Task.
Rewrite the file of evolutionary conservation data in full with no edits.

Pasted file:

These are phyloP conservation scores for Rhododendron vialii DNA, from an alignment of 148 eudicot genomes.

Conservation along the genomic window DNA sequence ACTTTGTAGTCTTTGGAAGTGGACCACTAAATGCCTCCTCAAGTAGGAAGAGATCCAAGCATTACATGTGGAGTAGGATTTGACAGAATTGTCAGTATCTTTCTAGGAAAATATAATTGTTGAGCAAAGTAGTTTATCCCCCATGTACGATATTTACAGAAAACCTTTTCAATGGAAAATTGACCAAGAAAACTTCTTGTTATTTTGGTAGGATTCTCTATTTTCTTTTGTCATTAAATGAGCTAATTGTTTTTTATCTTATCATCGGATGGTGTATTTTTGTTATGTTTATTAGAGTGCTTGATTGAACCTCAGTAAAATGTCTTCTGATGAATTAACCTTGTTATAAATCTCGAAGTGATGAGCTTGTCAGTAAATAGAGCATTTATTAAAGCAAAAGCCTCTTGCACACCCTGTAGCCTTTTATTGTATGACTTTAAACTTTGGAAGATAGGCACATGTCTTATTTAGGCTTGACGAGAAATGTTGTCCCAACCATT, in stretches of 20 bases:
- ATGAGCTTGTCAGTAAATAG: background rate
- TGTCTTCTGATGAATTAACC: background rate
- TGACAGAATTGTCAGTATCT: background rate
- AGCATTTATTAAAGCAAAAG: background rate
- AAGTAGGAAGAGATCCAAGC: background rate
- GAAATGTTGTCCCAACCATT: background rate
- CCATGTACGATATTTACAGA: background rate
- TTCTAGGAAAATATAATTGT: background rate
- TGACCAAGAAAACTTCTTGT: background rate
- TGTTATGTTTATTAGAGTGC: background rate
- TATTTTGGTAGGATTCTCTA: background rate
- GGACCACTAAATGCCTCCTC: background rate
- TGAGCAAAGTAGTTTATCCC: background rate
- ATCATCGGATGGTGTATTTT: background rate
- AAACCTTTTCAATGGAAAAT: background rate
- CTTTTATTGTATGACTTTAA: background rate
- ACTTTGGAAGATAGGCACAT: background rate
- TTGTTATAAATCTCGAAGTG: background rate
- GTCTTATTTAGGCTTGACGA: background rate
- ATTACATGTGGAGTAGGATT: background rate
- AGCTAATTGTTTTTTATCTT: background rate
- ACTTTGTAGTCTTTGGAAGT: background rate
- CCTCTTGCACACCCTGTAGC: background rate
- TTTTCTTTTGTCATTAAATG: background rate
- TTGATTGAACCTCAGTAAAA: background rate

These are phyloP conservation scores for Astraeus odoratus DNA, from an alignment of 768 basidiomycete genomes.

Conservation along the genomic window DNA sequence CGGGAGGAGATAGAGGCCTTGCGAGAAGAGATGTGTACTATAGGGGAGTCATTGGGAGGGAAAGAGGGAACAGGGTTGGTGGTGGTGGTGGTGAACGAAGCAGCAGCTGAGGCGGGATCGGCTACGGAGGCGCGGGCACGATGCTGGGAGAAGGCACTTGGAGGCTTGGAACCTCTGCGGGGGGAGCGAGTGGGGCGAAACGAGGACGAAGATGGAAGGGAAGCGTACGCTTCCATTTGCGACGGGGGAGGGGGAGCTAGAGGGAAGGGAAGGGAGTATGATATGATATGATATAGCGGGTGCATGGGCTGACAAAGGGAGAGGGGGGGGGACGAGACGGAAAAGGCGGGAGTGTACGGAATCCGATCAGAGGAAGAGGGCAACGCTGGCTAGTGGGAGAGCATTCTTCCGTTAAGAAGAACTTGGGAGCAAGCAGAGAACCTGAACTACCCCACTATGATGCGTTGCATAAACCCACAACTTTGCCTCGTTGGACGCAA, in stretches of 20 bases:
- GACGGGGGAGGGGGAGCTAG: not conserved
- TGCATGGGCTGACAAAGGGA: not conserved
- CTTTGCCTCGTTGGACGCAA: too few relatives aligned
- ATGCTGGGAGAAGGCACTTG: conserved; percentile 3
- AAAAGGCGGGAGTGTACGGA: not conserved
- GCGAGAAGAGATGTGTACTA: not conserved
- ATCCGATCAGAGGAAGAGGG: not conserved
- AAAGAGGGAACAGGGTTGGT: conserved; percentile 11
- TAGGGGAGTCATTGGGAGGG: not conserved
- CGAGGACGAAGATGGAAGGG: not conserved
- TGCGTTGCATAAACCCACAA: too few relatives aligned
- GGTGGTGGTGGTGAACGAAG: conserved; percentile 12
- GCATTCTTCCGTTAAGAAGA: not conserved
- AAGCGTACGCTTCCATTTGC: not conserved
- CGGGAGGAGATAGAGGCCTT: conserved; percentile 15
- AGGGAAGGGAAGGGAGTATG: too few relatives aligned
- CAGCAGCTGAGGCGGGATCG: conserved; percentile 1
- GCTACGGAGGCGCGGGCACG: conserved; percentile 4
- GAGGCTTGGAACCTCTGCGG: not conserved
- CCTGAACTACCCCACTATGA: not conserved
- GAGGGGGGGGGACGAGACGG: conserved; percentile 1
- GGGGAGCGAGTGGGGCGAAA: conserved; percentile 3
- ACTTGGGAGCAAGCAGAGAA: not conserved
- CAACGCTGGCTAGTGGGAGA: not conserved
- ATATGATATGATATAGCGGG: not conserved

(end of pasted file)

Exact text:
These are phyloP conservation scores for Rhododendron vialii DNA, from an alignment of 148 eudicot genomes.

Conservation along the genomic window DNA sequence ACTTTGTAGTCTTTGGAAGTGGACCACTAAATGCCTCCTCAAGTAGGAAGAGATCCAAGCATTACATGTGGAGTAGGATTTGACAGAATTGTCAGTATCTTTCTAGGAAAATATAATTGTTGAGCAAAGTAGTTTATCCCCCATGTACGATATTTACAGAAAACCTTTTCAATGGAAAATTGACCAAGAAAACTTCTTGTTATTTTGGTAGGATTCTCTATTTTCTTTTGTCATTAAATGAGCTAATTGTTTTTTATCTTATCATCGGATGGTGTATTTTTGTTATGTTTATTAGAGTGCTTGATTGAACCTCAGTAAAATGTCTTCTGATGAATTAACCTTGTTATAAATCTCGAAGTGATGAGCTTGTCAGTAAATAGAGCATTTATTAAAGCAAAAGCCTCTTGCACACCCTGTAGCCTTTTATTGTATGACTTTAAACTTTGGAAGATAGGCACATGTCTTATTTAGGCTTGACGAGAAATGTTGTCCCAACCATT, in stretches of 20 bases:
- ATGAGCTTGTCAGTAAATAG: background rate
- TGTCTTCTGATGAATTAACC: background rate
- TGACAGAATTGTCAGTATCT: background rate
- AGCATTTATTAAAGCAAAAG: background rate
- AAGTAGGAAGAGATCCAAGC: background rate
- GAAATGTTGTCCCAACCATT: background rate
- CCATGTACGATATTTACAGA: background rate
- TTCTAGGAAAATATAATTGT: background rate
- TGACCAAGAAAACTTCTTGT: background rate
- TGTTATGTTTATTAGAGTGC: background rate
- TATTTTGGTAGGATTCTCTA: background rate
- GGACCACTAAATGCCTCCTC: background rate
- TGAGCAAAGTAGTTTATCCC: background rate
- ATCATCGGATGGTGTATTTT: background rate
- AAACCTTTTCAATGGAAAAT: background rate
- CTTTTATTGTATGACTTTAA: background rate
- ACTTTGGAAGATAGGCACAT: background rate
- TTGTTATAAATCTCGAAGTG: background rate
- GTCTTATTTAGGCTTGACGA: background rate
- ATTACATGTGGAGTAGGATT: background rate
- AGCTAATTGTTTTTTATCTT: background rate
- ACTTTGTAGTCTTTGGAAGT: background rate
- CCTCTTGCACACCCTGTAGC: background rate
- TTTTCTTTTGTCATTAAATG: background rate
- TTGATTGAACCTCAGTAAAA: background rate

These are phyloP conservation scores for Astraeus odoratus DNA, from an alignment of 768 basidiomycete genomes.

Conservation along the genomic window DNA sequence CGGGAGGAGATAGAGGCCTTGCGAGAAGAGATGTGTACTATAGGGGAGTCATTGGGAGGGAAAGAGGGAACAGGGTTGGTGGTGGTGGTGGTGAACGAAGCAGCAGCTGAGGCGGGATCGGCTACGGAGGCGCGGGCACGATGCTGGGAGAAGGCACTTGGAGGCTTGGAACCTCTGCGGGGGGAGCGAGTGGGGCGAAACGAGGACGAAGATGGAAGGGAAGCGTACGCTTCCATTTGCGACGGGGGAGGGGGAGCTAGAGGGAAGGGAAGGGAGTATGATATGATATGATATAGCGGGTGCATGGGCTGACAAAGGGAGAGGGGGGGGGACGAGACGGAAAAGGCGGGAGTGTACGGAATCCGATCAGAGGAAGAGGGCAACGCTGGCTAGTGGGAGAGCATTCTTCCGTTAAGAAGAACTTGGGAGCAAGCAGAGAACCTGAACTACCCCACTATGATGCGTTGCATAAACCCACAACTTTGCCTCGTTGGACGCAA, in stretches of 20 bases:
- GACGGGGGAGGGGGAGCTAG: not conserved
- TGCATGGGCTGACAAAGGGA: not conserved
- CTTTGCCTCGTTGGACGCAA: too few relatives aligned
- ATGCTGGGAGAAGGCACTTG: conserved; percentile 3
- AAAAGGCGGGAGTGTACGGA: not conserved
- GCGAGAAGAGATGTGTACTA: not conserved
- ATCCGATCAGAGGAAGAGGG: not conserved
- AAAGAGGGAACAGGGTTGGT: conserved; percentile 11
- TAGGGGAGTCATTGGGAGGG: not conserved
- CGAGGACGAAGATGGAAGGG: not conserved
- TGCGTTGCATAAACCCACAA: too few relatives aligned
- GGTGGTGGTGGTGAACGAAG: conserved; percentile 12
- GCATTCTTCCGTTAAGAAGA: not conserved
- AAGCGTACGCTTCCATTTGC: not conserved
- CGGGAGGAGATAGAGGCCTT: conserved; percentile 15
- AGGGAAGGGAAGGGAGTATG: too few relatives aligned
- CAGCAGCTGAGGCGGGATCG: conserved; percentile 1
- GCTACGGAGGCGCGGGCACG: conserved; percentile 4
- GAGGCTTGGAACCTCTGCGG: not conserved
- CCTGAACTACCCCACTATGA: not conserved
- GAGGGGGGGGGACGAGACGG: conserved; percentile 1
- GGGGAGCGAGTGGGGCGAAA: conserved; percentile 3
- ACTTGGGAGCAAGCAGAGAA: not conserved
- CAACGCTGGCTAGTGGGAGA: not conserved
- ATATGATATGATATAGCGGG: not conserved